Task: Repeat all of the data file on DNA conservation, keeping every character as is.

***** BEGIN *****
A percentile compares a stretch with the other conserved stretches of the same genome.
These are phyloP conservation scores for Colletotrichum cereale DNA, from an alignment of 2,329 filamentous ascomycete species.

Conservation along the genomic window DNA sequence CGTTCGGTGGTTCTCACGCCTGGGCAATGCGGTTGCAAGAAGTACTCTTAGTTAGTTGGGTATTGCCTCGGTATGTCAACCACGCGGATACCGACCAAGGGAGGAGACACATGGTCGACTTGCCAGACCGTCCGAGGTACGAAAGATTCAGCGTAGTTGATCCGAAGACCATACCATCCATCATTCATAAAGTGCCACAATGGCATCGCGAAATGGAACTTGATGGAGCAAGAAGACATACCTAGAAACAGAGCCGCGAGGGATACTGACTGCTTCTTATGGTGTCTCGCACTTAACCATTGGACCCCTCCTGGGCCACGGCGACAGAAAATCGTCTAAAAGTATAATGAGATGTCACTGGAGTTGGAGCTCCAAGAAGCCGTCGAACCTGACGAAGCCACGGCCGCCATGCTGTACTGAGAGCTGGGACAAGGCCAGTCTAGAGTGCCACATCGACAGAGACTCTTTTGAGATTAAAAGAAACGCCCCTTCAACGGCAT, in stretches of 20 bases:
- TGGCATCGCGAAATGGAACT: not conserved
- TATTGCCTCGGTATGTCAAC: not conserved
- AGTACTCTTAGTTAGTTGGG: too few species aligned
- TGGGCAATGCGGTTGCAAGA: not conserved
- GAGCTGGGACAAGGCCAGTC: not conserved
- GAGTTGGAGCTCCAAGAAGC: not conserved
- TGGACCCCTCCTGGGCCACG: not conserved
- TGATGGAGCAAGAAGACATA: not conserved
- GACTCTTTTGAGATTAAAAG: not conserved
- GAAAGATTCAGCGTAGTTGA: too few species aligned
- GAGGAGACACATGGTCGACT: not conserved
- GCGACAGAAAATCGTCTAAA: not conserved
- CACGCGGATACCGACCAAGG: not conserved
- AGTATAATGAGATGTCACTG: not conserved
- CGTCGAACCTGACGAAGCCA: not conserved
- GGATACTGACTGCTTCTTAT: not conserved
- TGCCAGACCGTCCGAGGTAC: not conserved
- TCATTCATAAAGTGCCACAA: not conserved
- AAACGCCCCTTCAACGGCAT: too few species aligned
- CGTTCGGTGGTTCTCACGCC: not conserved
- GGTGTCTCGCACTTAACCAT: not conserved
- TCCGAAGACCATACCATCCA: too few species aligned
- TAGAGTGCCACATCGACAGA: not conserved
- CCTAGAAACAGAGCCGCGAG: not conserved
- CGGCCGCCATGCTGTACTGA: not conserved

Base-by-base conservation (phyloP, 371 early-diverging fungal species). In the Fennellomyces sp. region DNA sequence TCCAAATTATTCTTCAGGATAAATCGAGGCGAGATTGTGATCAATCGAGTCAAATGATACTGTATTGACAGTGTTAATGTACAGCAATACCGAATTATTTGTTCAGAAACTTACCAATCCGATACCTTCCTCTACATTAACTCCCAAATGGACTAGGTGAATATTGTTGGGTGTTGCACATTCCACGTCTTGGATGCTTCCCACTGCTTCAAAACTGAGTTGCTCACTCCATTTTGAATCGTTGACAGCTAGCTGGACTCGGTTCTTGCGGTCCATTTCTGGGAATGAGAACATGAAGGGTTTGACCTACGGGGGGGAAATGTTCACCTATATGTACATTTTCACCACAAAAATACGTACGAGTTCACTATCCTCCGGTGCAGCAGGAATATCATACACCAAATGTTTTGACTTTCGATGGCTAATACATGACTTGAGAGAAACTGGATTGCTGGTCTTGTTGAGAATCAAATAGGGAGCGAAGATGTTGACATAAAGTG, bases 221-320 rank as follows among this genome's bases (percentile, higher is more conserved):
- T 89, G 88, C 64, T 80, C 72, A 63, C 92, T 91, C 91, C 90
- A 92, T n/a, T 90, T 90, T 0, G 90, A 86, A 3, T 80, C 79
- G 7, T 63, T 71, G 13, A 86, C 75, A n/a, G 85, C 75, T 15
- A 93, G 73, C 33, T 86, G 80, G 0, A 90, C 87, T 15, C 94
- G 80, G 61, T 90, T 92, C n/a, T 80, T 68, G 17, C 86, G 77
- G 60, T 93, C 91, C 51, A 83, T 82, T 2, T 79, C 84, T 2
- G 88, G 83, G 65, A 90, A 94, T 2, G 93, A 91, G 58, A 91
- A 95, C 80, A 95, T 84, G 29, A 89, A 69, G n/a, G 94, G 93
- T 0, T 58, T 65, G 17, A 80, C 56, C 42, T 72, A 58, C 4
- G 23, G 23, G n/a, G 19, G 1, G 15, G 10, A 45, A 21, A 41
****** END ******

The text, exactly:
A percentile compares a stretch with the other conserved stretches of the same genome.
These are phyloP conservation scores for Colletotrichum cereale DNA, from an alignment of 2,329 filamentous ascomycete species.

Conservation along the genomic window DNA sequence CGTTCGGTGGTTCTCACGCCTGGGCAATGCGGTTGCAAGAAGTACTCTTAGTTAGTTGGGTATTGCCTCGGTATGTCAACCACGCGGATACCGACCAAGGGAGGAGACACATGGTCGACTTGCCAGACCGTCCGAGGTACGAAAGATTCAGCGTAGTTGATCCGAAGACCATACCATCCATCATTCATAAAGTGCCACAATGGCATCGCGAAATGGAACTTGATGGAGCAAGAAGACATACCTAGAAACAGAGCCGCGAGGGATACTGACTGCTTCTTATGGTGTCTCGCACTTAACCATTGGACCCCTCCTGGGCCACGGCGACAGAAAATCGTCTAAAAGTATAATGAGATGTCACTGGAGTTGGAGCTCCAAGAAGCCGTCGAACCTGACGAAGCCACGGCCGCCATGCTGTACTGAGAGCTGGGACAAGGCCAGTCTAGAGTGCCACATCGACAGAGACTCTTTTGAGATTAAAAGAAACGCCCCTTCAACGGCAT, in stretches of 20 bases:
- TGGCATCGCGAAATGGAACT: not conserved
- TATTGCCTCGGTATGTCAAC: not conserved
- AGTACTCTTAGTTAGTTGGG: too few species aligned
- TGGGCAATGCGGTTGCAAGA: not conserved
- GAGCTGGGACAAGGCCAGTC: not conserved
- GAGTTGGAGCTCCAAGAAGC: not conserved
- TGGACCCCTCCTGGGCCACG: not conserved
- TGATGGAGCAAGAAGACATA: not conserved
- GACTCTTTTGAGATTAAAAG: not conserved
- GAAAGATTCAGCGTAGTTGA: too few species aligned
- GAGGAGACACATGGTCGACT: not conserved
- GCGACAGAAAATCGTCTAAA: not conserved
- CACGCGGATACCGACCAAGG: not conserved
- AGTATAATGAGATGTCACTG: not conserved
- CGTCGAACCTGACGAAGCCA: not conserved
- GGATACTGACTGCTTCTTAT: not conserved
- TGCCAGACCGTCCGAGGTAC: not conserved
- TCATTCATAAAGTGCCACAA: not conserved
- AAACGCCCCTTCAACGGCAT: too few species aligned
- CGTTCGGTGGTTCTCACGCC: not conserved
- GGTGTCTCGCACTTAACCAT: not conserved
- TCCGAAGACCATACCATCCA: too few species aligned
- TAGAGTGCCACATCGACAGA: not conserved
- CCTAGAAACAGAGCCGCGAG: not conserved
- CGGCCGCCATGCTGTACTGA: not conserved

Base-by-base conservation (phyloP, 371 early-diverging fungal species). In the Fennellomyces sp. region DNA sequence TCCAAATTATTCTTCAGGATAAATCGAGGCGAGATTGTGATCAATCGAGTCAAATGATACTGTATTGACAGTGTTAATGTACAGCAATACCGAATTATTTGTTCAGAAACTTACCAATCCGATACCTTCCTCTACATTAACTCCCAAATGGACTAGGTGAATATTGTTGGGTGTTGCACATTCCACGTCTTGGATGCTTCCCACTGCTTCAAAACTGAGTTGCTCACTCCATTTTGAATCGTTGACAGCTAGCTGGACTCGGTTCTTGCGGTCCATTTCTGGGAATGAGAACATGAAGGGTTTGACCTACGGGGGGGAAATGTTCACCTATATGTACATTTTCACCACAAAAATACGTACGAGTTCACTATCCTCCGGTGCAGCAGGAATATCATACACCAAATGTTTTGACTTTCGATGGCTAATACATGACTTGAGAGAAACTGGATTGCTGGTCTTGTTGAGAATCAAATAGGGAGCGAAGATGTTGACATAAAGTG, bases 221-320 rank as follows among this genome's bases (percentile, higher is more conserved):
- T 89, G 88, C 64, T 80, C 72, A 63, C 92, T 91, C 91, C 90
- A 92, T n/a, T 90, T 90, T 0, G 90, A 86, A 3, T 80, C 79
- G 7, T 63, T 71, G 13, A 86, C 75, A n/a, G 85, C 75, T 15
- A 93, G 73, C 33, T 86, G 80, G 0, A 90, C 87, T 15, C 94
- G 80, G 61, T 90, T 92, C n/a, T 80, T 68, G 17, C 86, G 77
- G 60, T 93, C 91, C 51, A 83, T 82, T 2, T 79, C 84, T 2
- G 88, G 83, G 65, A 90, A 94, T 2, G 93, A 91, G 58, A 91
- A 95, C 80, A 95, T 84, G 29, A 89, A 69, G n/a, G 94, G 93
- T 0, T 58, T 65, G 17, A 80, C 56, C 42, T 72, A 58, C 4
- G 23, G 23, G n/a, G 19, G 1, G 15, G 10, A 45, A 21, A 41